The 21st Century learning experiences gained as the community, school and businesses design, plan and build a 32 foot long Town Lattice Truss covered bridge for the Village of South Wayne, Wisconsin.
Wednesday, August 2, 2017
Log Cabin Building 101 Part #1
Well it is hard for me to believe that it has been a month since I last posted about Lynn's log cabin project. So I will try to bring those interested up to speed and the process that goes into a project like this.
In the last cabin post of July 4th you saw the trailer load of logs and pictures of the 24 by 18 cabin they came from. Step one was to lay the logs out on stickers to see just what we had. One of the things we had were the top wall logs that were noted for the loft floor joists.
Next each log was numbered. There were 65 logs. All were hewed to about 6 inches in thickness. However they varied in length from 2 to 24 feet and height from 7 to 13 inches. I placed the recorded sizes for each log on a spreadsheet. Then I could sort them out by length (most important) and height (widest logs would be used for the bottom logs of the cabin).
It is noteworthy to consider the numerous square nails that were used in the first construction of this cabin 100 years ago as they will be a problem when recutting the logs for rebuilding.
After two or three days of sketching and drawing a full set of prints were made using Auto CADD. For that I used an average log height of 9 inches. Working from the log list I was able to select full length logs and decide on window sizes and placement to make use of the shorter logs. Then it was time to make a scale model using foam core board to get a feel for the proportions and how the porch roof would look. This also helped Lynn see just how the final cabin would look. Everything was good to go.
One more thing that plays into the construction is the size of the chinking joint. This is determined by several factors one of them by the angle of the half dovetail. I was going for from 2 to 2 - 1/2 inch spaces and like around a 17 degree angle for looks and water shedding. To put my mind to ease, since there were no extra logs I decided to use some of the 2 foot pieces and test out my joint design. I was pleasantly surprised. So I was time to get building!
I selected my location and found the highest corner point this would be zero. The other three corners would be blocked up accordingly to bring them to level. The plans were drawn with 2" overhangs on the corner joints. Making the log lengths needed 21' - 6" and 16' - 6". I want the cabin walls to be sitting on a 2x6 treated plate for moisture protection from the concrete pad the cabin will go on. Lucky me 2x6's only come 16' long so I would have to scab on a piece to get the 21' - 2" length I needed. Anyway I placed the boards on edge to get level and then laid them down and put in some more blocking the support them.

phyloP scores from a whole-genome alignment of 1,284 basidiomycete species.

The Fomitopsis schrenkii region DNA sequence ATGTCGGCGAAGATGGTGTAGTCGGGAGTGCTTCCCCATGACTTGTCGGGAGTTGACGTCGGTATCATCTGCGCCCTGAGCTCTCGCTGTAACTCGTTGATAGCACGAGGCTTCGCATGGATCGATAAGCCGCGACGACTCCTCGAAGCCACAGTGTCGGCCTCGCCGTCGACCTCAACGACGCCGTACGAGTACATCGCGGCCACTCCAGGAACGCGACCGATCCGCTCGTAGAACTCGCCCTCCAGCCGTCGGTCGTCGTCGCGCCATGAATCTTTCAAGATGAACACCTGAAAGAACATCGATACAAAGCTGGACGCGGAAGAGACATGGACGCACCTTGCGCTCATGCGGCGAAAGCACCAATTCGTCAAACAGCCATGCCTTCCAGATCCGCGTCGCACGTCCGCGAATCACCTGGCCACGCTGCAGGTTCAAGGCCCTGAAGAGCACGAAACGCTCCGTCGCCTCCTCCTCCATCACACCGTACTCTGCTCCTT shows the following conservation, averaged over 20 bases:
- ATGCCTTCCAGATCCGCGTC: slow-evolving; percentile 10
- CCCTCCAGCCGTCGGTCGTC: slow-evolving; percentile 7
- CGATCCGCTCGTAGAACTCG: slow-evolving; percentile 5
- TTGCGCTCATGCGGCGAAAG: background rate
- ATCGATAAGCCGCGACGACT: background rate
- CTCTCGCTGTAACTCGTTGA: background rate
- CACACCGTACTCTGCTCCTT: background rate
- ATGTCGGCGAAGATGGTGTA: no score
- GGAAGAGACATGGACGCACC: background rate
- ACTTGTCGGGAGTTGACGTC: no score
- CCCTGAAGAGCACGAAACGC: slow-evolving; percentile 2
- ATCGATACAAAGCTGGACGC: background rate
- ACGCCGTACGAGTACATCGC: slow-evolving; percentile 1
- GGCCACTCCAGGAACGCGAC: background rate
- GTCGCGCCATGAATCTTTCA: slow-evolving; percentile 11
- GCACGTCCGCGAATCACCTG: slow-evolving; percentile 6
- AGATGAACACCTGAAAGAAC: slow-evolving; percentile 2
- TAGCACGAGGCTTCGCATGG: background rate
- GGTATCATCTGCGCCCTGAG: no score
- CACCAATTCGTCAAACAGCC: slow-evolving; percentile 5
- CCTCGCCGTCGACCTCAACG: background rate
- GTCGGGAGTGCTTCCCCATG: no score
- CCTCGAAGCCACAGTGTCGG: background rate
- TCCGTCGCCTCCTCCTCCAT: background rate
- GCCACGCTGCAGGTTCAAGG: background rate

OK so now with a nice level, supported 2x6 treated plate. I made the door frame out of 4x6 material, placed and braced it plumb where it would go. This way I will have a surface to anchor the ends of the logs that do not sit on a wall for support.
The question always is, "How do you move logs this heavy by yourself?". The answer is. "I let the wheels and ramps do the work." These 24 foot white oak logs weigh in at between 300 and 400 pounds each! But with a roller under the log it moves easily out of the pile.
To get the logs from the pile to the cabin wall I have built a little contraption that does the job. With the log secured at its balance point all the weight is on the wheels and a 400 pound log "merrily rolls along"!
For the shorter logs I just strap on a set of wheels at the midpoint and roll these to the cabin wall.
Ahhh.. the feeling I get when a plan comes together and the results are what you wanted. The first cuts have been made and the clearance on the long walls is just a bit over 6" for a filler log piece.
Ramps are used to get logs higher up on the walls of the cabin. They will get pretty long for the top rounds of logs!
Windows and doors always cause a problem in the construction because there is nothing to support the log by the door or window when doing lay out. To solve this problem I have built a nifty little set of adjustable vee blocks that can be used. Here you can see them at work. When the log has been cut and fitted screws are ran through the door/window frame to secure it in place and the vee block removed.
So here we are. After a week of cutting and fitting. Keeping in mind to make the corners come out the same height. Keeping the walls plumb and the chinking gap around 2 to 3 inches. Next will come the window framing. After that the loft and then the roof. Will report the progress as I go in Part 2 of Cabin Building 101.